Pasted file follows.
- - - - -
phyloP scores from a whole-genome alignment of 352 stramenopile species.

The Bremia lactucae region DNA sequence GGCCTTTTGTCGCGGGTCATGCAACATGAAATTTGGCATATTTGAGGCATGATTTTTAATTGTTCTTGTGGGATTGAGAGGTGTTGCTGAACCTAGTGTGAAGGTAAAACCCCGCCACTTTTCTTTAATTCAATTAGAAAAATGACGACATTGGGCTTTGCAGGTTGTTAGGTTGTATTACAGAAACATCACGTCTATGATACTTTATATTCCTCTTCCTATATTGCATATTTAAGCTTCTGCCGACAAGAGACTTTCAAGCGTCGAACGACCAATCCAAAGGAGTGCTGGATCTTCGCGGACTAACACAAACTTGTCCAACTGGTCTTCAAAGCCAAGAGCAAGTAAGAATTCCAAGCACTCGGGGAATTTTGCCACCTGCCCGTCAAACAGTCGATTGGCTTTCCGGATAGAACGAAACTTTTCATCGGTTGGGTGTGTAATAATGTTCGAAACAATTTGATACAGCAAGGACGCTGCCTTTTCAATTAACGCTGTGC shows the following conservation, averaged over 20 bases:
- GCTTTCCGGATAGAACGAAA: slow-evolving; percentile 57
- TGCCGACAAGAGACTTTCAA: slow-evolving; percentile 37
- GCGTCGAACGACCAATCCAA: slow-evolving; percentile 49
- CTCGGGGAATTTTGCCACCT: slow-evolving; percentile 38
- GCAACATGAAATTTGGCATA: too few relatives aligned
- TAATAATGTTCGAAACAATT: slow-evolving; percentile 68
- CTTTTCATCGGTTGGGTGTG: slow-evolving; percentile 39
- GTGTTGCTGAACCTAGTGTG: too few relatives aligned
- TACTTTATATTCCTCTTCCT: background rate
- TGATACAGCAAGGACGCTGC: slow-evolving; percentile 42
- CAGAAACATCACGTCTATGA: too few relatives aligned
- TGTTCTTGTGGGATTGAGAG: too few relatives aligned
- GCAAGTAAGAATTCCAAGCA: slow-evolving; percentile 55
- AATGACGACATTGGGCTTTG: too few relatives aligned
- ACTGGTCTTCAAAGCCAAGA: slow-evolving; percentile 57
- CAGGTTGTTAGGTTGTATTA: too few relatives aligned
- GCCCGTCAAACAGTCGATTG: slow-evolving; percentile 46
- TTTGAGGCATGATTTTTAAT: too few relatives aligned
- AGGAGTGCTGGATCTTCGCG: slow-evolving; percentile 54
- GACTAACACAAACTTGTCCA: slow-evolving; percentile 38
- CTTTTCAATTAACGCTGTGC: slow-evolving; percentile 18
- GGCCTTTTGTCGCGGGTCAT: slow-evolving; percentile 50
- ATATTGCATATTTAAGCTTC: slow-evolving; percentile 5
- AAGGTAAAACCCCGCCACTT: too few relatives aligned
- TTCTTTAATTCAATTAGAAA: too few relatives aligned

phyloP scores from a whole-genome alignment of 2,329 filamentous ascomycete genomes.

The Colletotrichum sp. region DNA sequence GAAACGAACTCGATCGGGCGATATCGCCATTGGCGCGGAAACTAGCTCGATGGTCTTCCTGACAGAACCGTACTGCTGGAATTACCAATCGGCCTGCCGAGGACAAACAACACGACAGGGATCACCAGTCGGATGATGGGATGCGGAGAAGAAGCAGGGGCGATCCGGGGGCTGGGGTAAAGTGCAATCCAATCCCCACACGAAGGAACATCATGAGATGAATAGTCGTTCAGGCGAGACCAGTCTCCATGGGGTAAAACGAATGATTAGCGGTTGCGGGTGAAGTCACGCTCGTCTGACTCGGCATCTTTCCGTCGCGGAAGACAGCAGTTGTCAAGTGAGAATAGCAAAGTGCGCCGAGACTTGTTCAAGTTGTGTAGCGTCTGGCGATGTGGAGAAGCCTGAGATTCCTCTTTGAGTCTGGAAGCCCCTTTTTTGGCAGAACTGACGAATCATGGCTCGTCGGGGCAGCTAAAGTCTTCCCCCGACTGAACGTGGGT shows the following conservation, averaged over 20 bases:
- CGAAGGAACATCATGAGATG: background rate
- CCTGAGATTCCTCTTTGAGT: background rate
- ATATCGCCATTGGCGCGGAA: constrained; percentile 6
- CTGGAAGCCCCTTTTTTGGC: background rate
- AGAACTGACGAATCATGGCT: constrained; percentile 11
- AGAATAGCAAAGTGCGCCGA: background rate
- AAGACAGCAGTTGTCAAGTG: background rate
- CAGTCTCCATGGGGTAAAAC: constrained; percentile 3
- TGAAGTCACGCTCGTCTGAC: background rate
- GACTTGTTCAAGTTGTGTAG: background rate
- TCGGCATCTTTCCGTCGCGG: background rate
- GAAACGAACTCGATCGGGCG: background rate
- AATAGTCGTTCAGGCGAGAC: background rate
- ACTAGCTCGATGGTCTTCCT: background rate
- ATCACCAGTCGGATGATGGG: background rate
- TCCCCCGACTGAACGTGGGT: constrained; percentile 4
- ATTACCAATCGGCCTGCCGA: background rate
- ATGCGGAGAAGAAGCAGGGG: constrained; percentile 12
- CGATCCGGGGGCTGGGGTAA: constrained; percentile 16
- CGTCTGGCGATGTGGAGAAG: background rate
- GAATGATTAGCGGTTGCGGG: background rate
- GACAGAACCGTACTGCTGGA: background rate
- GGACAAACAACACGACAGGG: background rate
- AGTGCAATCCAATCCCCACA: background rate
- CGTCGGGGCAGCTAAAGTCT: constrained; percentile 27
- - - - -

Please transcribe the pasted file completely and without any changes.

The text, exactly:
phyloP scores from a whole-genome alignment of 352 stramenopile species.

The Bremia lactucae region DNA sequence GGCCTTTTGTCGCGGGTCATGCAACATGAAATTTGGCATATTTGAGGCATGATTTTTAATTGTTCTTGTGGGATTGAGAGGTGTTGCTGAACCTAGTGTGAAGGTAAAACCCCGCCACTTTTCTTTAATTCAATTAGAAAAATGACGACATTGGGCTTTGCAGGTTGTTAGGTTGTATTACAGAAACATCACGTCTATGATACTTTATATTCCTCTTCCTATATTGCATATTTAAGCTTCTGCCGACAAGAGACTTTCAAGCGTCGAACGACCAATCCAAAGGAGTGCTGGATCTTCGCGGACTAACACAAACTTGTCCAACTGGTCTTCAAAGCCAAGAGCAAGTAAGAATTCCAAGCACTCGGGGAATTTTGCCACCTGCCCGTCAAACAGTCGATTGGCTTTCCGGATAGAACGAAACTTTTCATCGGTTGGGTGTGTAATAATGTTCGAAACAATTTGATACAGCAAGGACGCTGCCTTTTCAATTAACGCTGTGC shows the following conservation, averaged over 20 bases:
- GCTTTCCGGATAGAACGAAA: slow-evolving; percentile 57
- TGCCGACAAGAGACTTTCAA: slow-evolving; percentile 37
- GCGTCGAACGACCAATCCAA: slow-evolving; percentile 49
- CTCGGGGAATTTTGCCACCT: slow-evolving; percentile 38
- GCAACATGAAATTTGGCATA: too few relatives aligned
- TAATAATGTTCGAAACAATT: slow-evolving; percentile 68
- CTTTTCATCGGTTGGGTGTG: slow-evolving; percentile 39
- GTGTTGCTGAACCTAGTGTG: too few relatives aligned
- TACTTTATATTCCTCTTCCT: background rate
- TGATACAGCAAGGACGCTGC: slow-evolving; percentile 42
- CAGAAACATCACGTCTATGA: too few relatives aligned
- TGTTCTTGTGGGATTGAGAG: too few relatives aligned
- GCAAGTAAGAATTCCAAGCA: slow-evolving; percentile 55
- AATGACGACATTGGGCTTTG: too few relatives aligned
- ACTGGTCTTCAAAGCCAAGA: slow-evolving; percentile 57
- CAGGTTGTTAGGTTGTATTA: too few relatives aligned
- GCCCGTCAAACAGTCGATTG: slow-evolving; percentile 46
- TTTGAGGCATGATTTTTAAT: too few relatives aligned
- AGGAGTGCTGGATCTTCGCG: slow-evolving; percentile 54
- GACTAACACAAACTTGTCCA: slow-evolving; percentile 38
- CTTTTCAATTAACGCTGTGC: slow-evolving; percentile 18
- GGCCTTTTGTCGCGGGTCAT: slow-evolving; percentile 50
- ATATTGCATATTTAAGCTTC: slow-evolving; percentile 5
- AAGGTAAAACCCCGCCACTT: too few relatives aligned
- TTCTTTAATTCAATTAGAAA: too few relatives aligned

phyloP scores from a whole-genome alignment of 2,329 filamentous ascomycete genomes.

The Colletotrichum sp. region DNA sequence GAAACGAACTCGATCGGGCGATATCGCCATTGGCGCGGAAACTAGCTCGATGGTCTTCCTGACAGAACCGTACTGCTGGAATTACCAATCGGCCTGCCGAGGACAAACAACACGACAGGGATCACCAGTCGGATGATGGGATGCGGAGAAGAAGCAGGGGCGATCCGGGGGCTGGGGTAAAGTGCAATCCAATCCCCACACGAAGGAACATCATGAGATGAATAGTCGTTCAGGCGAGACCAGTCTCCATGGGGTAAAACGAATGATTAGCGGTTGCGGGTGAAGTCACGCTCGTCTGACTCGGCATCTTTCCGTCGCGGAAGACAGCAGTTGTCAAGTGAGAATAGCAAAGTGCGCCGAGACTTGTTCAAGTTGTGTAGCGTCTGGCGATGTGGAGAAGCCTGAGATTCCTCTTTGAGTCTGGAAGCCCCTTTTTTGGCAGAACTGACGAATCATGGCTCGTCGGGGCAGCTAAAGTCTTCCCCCGACTGAACGTGGGT shows the following conservation, averaged over 20 bases:
- CGAAGGAACATCATGAGATG: background rate
- CCTGAGATTCCTCTTTGAGT: background rate
- ATATCGCCATTGGCGCGGAA: constrained; percentile 6
- CTGGAAGCCCCTTTTTTGGC: background rate
- AGAACTGACGAATCATGGCT: constrained; percentile 11
- AGAATAGCAAAGTGCGCCGA: background rate
- AAGACAGCAGTTGTCAAGTG: background rate
- CAGTCTCCATGGGGTAAAAC: constrained; percentile 3
- TGAAGTCACGCTCGTCTGAC: background rate
- GACTTGTTCAAGTTGTGTAG: background rate
- TCGGCATCTTTCCGTCGCGG: background rate
- GAAACGAACTCGATCGGGCG: background rate
- AATAGTCGTTCAGGCGAGAC: background rate
- ACTAGCTCGATGGTCTTCCT: background rate
- ATCACCAGTCGGATGATGGG: background rate
- TCCCCCGACTGAACGTGGGT: constrained; percentile 4
- ATTACCAATCGGCCTGCCGA: background rate
- ATGCGGAGAAGAAGCAGGGG: constrained; percentile 12
- CGATCCGGGGGCTGGGGTAA: constrained; percentile 16
- CGTCTGGCGATGTGGAGAAG: background rate
- GAATGATTAGCGGTTGCGGG: background rate
- GACAGAACCGTACTGCTGGA: background rate
- GGACAAACAACACGACAGGG: background rate
- AGTGCAATCCAATCCCCACA: background rate
- CGTCGGGGCAGCTAAAGTCT: constrained; percentile 27